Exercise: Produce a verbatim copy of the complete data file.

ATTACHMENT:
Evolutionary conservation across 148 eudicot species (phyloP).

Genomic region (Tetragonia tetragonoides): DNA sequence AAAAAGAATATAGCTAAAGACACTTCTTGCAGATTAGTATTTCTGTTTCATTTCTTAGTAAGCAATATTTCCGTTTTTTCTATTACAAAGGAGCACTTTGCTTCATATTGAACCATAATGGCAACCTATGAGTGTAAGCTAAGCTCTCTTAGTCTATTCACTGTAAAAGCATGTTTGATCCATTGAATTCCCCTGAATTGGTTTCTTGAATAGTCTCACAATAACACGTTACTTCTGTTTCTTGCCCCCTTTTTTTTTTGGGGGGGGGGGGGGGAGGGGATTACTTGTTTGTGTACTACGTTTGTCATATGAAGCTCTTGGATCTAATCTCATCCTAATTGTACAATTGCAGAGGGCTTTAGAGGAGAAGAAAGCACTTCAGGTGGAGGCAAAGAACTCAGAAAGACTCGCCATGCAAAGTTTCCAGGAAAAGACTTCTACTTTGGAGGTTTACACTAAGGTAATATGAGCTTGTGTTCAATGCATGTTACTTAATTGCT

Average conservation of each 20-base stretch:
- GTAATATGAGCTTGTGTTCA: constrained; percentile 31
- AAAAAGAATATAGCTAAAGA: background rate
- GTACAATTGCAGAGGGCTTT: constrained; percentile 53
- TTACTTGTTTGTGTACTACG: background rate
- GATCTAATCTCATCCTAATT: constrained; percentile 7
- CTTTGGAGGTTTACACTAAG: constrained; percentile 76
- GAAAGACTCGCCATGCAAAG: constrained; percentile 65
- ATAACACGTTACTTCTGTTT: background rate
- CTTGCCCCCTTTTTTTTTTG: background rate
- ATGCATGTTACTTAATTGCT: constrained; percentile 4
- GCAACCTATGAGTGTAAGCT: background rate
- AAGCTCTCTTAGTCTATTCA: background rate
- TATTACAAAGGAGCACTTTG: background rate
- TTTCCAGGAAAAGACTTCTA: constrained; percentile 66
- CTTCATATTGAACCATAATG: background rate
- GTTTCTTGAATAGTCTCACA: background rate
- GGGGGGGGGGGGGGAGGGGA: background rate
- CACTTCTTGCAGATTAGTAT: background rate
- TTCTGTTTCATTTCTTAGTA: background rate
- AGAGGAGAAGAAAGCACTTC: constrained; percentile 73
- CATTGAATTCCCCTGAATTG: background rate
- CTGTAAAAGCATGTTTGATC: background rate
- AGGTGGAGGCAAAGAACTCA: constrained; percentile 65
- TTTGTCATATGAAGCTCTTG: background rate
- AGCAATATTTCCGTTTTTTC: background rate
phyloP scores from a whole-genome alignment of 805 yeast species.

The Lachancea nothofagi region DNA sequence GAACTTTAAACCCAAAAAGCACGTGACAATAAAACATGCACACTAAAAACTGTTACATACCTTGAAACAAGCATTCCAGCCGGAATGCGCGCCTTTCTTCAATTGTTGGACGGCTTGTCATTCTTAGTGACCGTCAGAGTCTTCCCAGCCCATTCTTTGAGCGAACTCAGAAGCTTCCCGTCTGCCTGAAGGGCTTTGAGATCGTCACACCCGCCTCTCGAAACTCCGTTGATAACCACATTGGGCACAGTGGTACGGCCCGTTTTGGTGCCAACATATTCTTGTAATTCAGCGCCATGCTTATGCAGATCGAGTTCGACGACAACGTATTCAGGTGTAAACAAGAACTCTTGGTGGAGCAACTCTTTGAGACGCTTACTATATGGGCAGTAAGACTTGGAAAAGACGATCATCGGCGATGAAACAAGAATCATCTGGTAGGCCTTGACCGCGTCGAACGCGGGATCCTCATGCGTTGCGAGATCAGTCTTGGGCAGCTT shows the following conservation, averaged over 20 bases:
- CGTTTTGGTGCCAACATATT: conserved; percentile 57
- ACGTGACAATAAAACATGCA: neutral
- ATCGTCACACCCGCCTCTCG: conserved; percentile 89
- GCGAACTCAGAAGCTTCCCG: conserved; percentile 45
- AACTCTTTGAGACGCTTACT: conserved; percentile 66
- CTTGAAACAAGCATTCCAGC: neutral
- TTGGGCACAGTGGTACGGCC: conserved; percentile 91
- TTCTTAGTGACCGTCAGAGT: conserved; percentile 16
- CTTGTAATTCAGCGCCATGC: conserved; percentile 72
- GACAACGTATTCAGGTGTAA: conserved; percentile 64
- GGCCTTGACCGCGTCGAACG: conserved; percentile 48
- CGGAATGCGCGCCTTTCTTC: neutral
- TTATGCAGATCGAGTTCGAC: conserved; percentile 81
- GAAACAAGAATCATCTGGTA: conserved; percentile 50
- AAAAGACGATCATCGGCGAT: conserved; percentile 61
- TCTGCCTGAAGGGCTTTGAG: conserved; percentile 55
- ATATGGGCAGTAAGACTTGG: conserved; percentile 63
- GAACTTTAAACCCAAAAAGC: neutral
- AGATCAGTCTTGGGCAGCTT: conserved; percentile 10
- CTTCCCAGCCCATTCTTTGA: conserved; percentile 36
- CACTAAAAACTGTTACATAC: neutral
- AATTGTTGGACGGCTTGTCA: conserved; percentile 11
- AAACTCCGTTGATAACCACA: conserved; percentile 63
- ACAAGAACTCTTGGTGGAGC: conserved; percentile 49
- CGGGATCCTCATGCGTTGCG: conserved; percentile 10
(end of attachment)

Evolutionary conservation across 148 eudicot species (phyloP).

Genomic region (Tetragonia tetragonoides): DNA sequence AAAAAGAATATAGCTAAAGACACTTCTTGCAGATTAGTATTTCTGTTTCATTTCTTAGTAAGCAATATTTCCGTTTTTTCTATTACAAAGGAGCACTTTGCTTCATATTGAACCATAATGGCAACCTATGAGTGTAAGCTAAGCTCTCTTAGTCTATTCACTGTAAAAGCATGTTTGATCCATTGAATTCCCCTGAATTGGTTTCTTGAATAGTCTCACAATAACACGTTACTTCTGTTTCTTGCCCCCTTTTTTTTTTGGGGGGGGGGGGGGGAGGGGATTACTTGTTTGTGTACTACGTTTGTCATATGAAGCTCTTGGATCTAATCTCATCCTAATTGTACAATTGCAGAGGGCTTTAGAGGAGAAGAAAGCACTTCAGGTGGAGGCAAAGAACTCAGAAAGACTCGCCATGCAAAGTTTCCAGGAAAAGACTTCTACTTTGGAGGTTTACACTAAGGTAATATGAGCTTGTGTTCAATGCATGTTACTTAATTGCT

Average conservation of each 20-base stretch:
- GTAATATGAGCTTGTGTTCA: constrained; percentile 31
- AAAAAGAATATAGCTAAAGA: background rate
- GTACAATTGCAGAGGGCTTT: constrained; percentile 53
- TTACTTGTTTGTGTACTACG: background rate
- GATCTAATCTCATCCTAATT: constrained; percentile 7
- CTTTGGAGGTTTACACTAAG: constrained; percentile 76
- GAAAGACTCGCCATGCAAAG: constrained; percentile 65
- ATAACACGTTACTTCTGTTT: background rate
- CTTGCCCCCTTTTTTTTTTG: background rate
- ATGCATGTTACTTAATTGCT: constrained; percentile 4
- GCAACCTATGAGTGTAAGCT: background rate
- AAGCTCTCTTAGTCTATTCA: background rate
- TATTACAAAGGAGCACTTTG: background rate
- TTTCCAGGAAAAGACTTCTA: constrained; percentile 66
- CTTCATATTGAACCATAATG: background rate
- GTTTCTTGAATAGTCTCACA: background rate
- GGGGGGGGGGGGGGAGGGGA: background rate
- CACTTCTTGCAGATTAGTAT: background rate
- TTCTGTTTCATTTCTTAGTA: background rate
- AGAGGAGAAGAAAGCACTTC: constrained; percentile 73
- CATTGAATTCCCCTGAATTG: background rate
- CTGTAAAAGCATGTTTGATC: background rate
- AGGTGGAGGCAAAGAACTCA: constrained; percentile 65
- TTTGTCATATGAAGCTCTTG: background rate
- AGCAATATTTCCGTTTTTTC: background rate
phyloP scores from a whole-genome alignment of 805 yeast species.

The Lachancea nothofagi region DNA sequence GAACTTTAAACCCAAAAAGCACGTGACAATAAAACATGCACACTAAAAACTGTTACATACCTTGAAACAAGCATTCCAGCCGGAATGCGCGCCTTTCTTCAATTGTTGGACGGCTTGTCATTCTTAGTGACCGTCAGAGTCTTCCCAGCCCATTCTTTGAGCGAACTCAGAAGCTTCCCGTCTGCCTGAAGGGCTTTGAGATCGTCACACCCGCCTCTCGAAACTCCGTTGATAACCACATTGGGCACAGTGGTACGGCCCGTTTTGGTGCCAACATATTCTTGTAATTCAGCGCCATGCTTATGCAGATCGAGTTCGACGACAACGTATTCAGGTGTAAACAAGAACTCTTGGTGGAGCAACTCTTTGAGACGCTTACTATATGGGCAGTAAGACTTGGAAAAGACGATCATCGGCGATGAAACAAGAATCATCTGGTAGGCCTTGACCGCGTCGAACGCGGGATCCTCATGCGTTGCGAGATCAGTCTTGGGCAGCTT shows the following conservation, averaged over 20 bases:
- CGTTTTGGTGCCAACATATT: conserved; percentile 57
- ACGTGACAATAAAACATGCA: neutral
- ATCGTCACACCCGCCTCTCG: conserved; percentile 89
- GCGAACTCAGAAGCTTCCCG: conserved; percentile 45
- AACTCTTTGAGACGCTTACT: conserved; percentile 66
- CTTGAAACAAGCATTCCAGC: neutral
- TTGGGCACAGTGGTACGGCC: conserved; percentile 91
- TTCTTAGTGACCGTCAGAGT: conserved; percentile 16
- CTTGTAATTCAGCGCCATGC: conserved; percentile 72
- GACAACGTATTCAGGTGTAA: conserved; percentile 64
- GGCCTTGACCGCGTCGAACG: conserved; percentile 48
- CGGAATGCGCGCCTTTCTTC: neutral
- TTATGCAGATCGAGTTCGAC: conserved; percentile 81
- GAAACAAGAATCATCTGGTA: conserved; percentile 50
- AAAAGACGATCATCGGCGAT: conserved; percentile 61
- TCTGCCTGAAGGGCTTTGAG: conserved; percentile 55
- ATATGGGCAGTAAGACTTGG: conserved; percentile 63
- GAACTTTAAACCCAAAAAGC: neutral
- AGATCAGTCTTGGGCAGCTT: conserved; percentile 10
- CTTCCCAGCCCATTCTTTGA: conserved; percentile 36
- CACTAAAAACTGTTACATAC: neutral
- AATTGTTGGACGGCTTGTCA: conserved; percentile 11
- AAACTCCGTTGATAACCACA: conserved; percentile 63
- ACAAGAACTCTTGGTGGAGC: conserved; percentile 49
- CGGGATCCTCATGCGTTGCG: conserved; percentile 10